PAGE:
At the same time, China’s manufacturing unexpectedly expanded in December at its fastest pace in 19 months, boosting optimism that a recovery in the world’s second-biggest economy is gaining traction.

As a result, I must admit that my crystal ball is not only broken, but it also appears to be cracked.

We note that the prognosticators take a “long term” view and state that production of printed circuit boards will reach $76.2 billion by 2015. The IDC’s (International Data Corporation) Semiconductor Applications Forecaster states that semiconductor global growth for 2013 will be 4.9% to $319 billion following a 1% increase in 2012. It is expected to reach $368 billion in 2016.

What will the major drivers be? Automotive electronics, tablets, “smart” phones, and new displays.

What will a fabricator need to improve his ability to succeed in the future (in addition to cleaning up his act, stabilizing his work force, and training it better)? Most likely he will need a strong process engineering team and a very close communication link to designers to ensure that new boards or systems are designed for manufacture. Available processes and materials as well as cost options and the final package must all be considered.

Suppliers will have to provide materials with greater and finer dimensional tolerances and stability through a wider range of manufacturing cycles and environments.

ODM and OEM companies will have to re-evaluate the business strategy of partial or full regional manufacturing to provide product in within a particular geographic marketplace.

Assembly and fabrication equipment makers will have to consider new cost-cutting manufacturing strategies. E.g., noncompeting organizations could share overhead and direct costs by using a common custom “toll” manufacturer for machine assembly.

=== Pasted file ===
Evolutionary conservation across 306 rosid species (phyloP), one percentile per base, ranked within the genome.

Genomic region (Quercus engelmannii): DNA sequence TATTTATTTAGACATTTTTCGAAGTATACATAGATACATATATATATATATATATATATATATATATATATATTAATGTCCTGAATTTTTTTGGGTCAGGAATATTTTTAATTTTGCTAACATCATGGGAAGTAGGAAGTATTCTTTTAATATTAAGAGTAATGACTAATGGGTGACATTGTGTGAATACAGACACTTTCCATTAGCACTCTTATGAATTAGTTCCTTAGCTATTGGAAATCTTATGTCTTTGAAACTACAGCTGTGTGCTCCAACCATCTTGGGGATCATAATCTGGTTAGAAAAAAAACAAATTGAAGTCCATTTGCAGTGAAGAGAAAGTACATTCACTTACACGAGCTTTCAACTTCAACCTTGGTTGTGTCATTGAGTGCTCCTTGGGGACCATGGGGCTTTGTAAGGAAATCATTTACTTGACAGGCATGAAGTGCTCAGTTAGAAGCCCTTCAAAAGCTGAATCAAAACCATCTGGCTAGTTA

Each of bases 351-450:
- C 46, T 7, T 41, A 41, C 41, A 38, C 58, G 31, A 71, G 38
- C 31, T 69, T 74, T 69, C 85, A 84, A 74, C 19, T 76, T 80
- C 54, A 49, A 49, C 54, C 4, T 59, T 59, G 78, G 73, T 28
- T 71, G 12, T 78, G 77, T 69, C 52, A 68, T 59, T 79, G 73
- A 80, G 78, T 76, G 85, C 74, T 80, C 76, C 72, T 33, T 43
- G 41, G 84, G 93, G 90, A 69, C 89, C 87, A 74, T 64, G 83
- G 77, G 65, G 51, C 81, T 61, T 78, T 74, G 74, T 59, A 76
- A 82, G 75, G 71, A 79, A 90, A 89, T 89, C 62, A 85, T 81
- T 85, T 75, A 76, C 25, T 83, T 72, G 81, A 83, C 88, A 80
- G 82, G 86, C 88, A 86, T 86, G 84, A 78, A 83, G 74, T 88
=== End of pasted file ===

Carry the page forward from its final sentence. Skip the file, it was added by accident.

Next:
All segments of the interconnect and electronic packaging industries supply chain will have to evaluate solving problems in providing products and technical support services to maturing or growing manufacturing areas as well as to local markets, e.g., Thailand and India.

Predictions for 2013

It’s been awhile since I used this space to make any predictions about the coming months, but the end of the year is always the logical (if cliched) time to do so.

So here goes:

  • The migration of manufacturing to North America will accelerate, and the mainstream media will begin to report that OEMs are also reestablishing internal production lines.
  • Flextronics will buy at least some of RIM.
  • Robots as substitutes for human labor will be heavily hyped but lightly used.
  • Ousted Altium founder Nick Martin will hook on with a budding cloud-based software company and build a PCB CAD tool.
  • At least two new PCB CAD vendors will emerge.
  • Electronics manufacturing companies will end 2013 with less cash in the bank but brighter prospects for the future.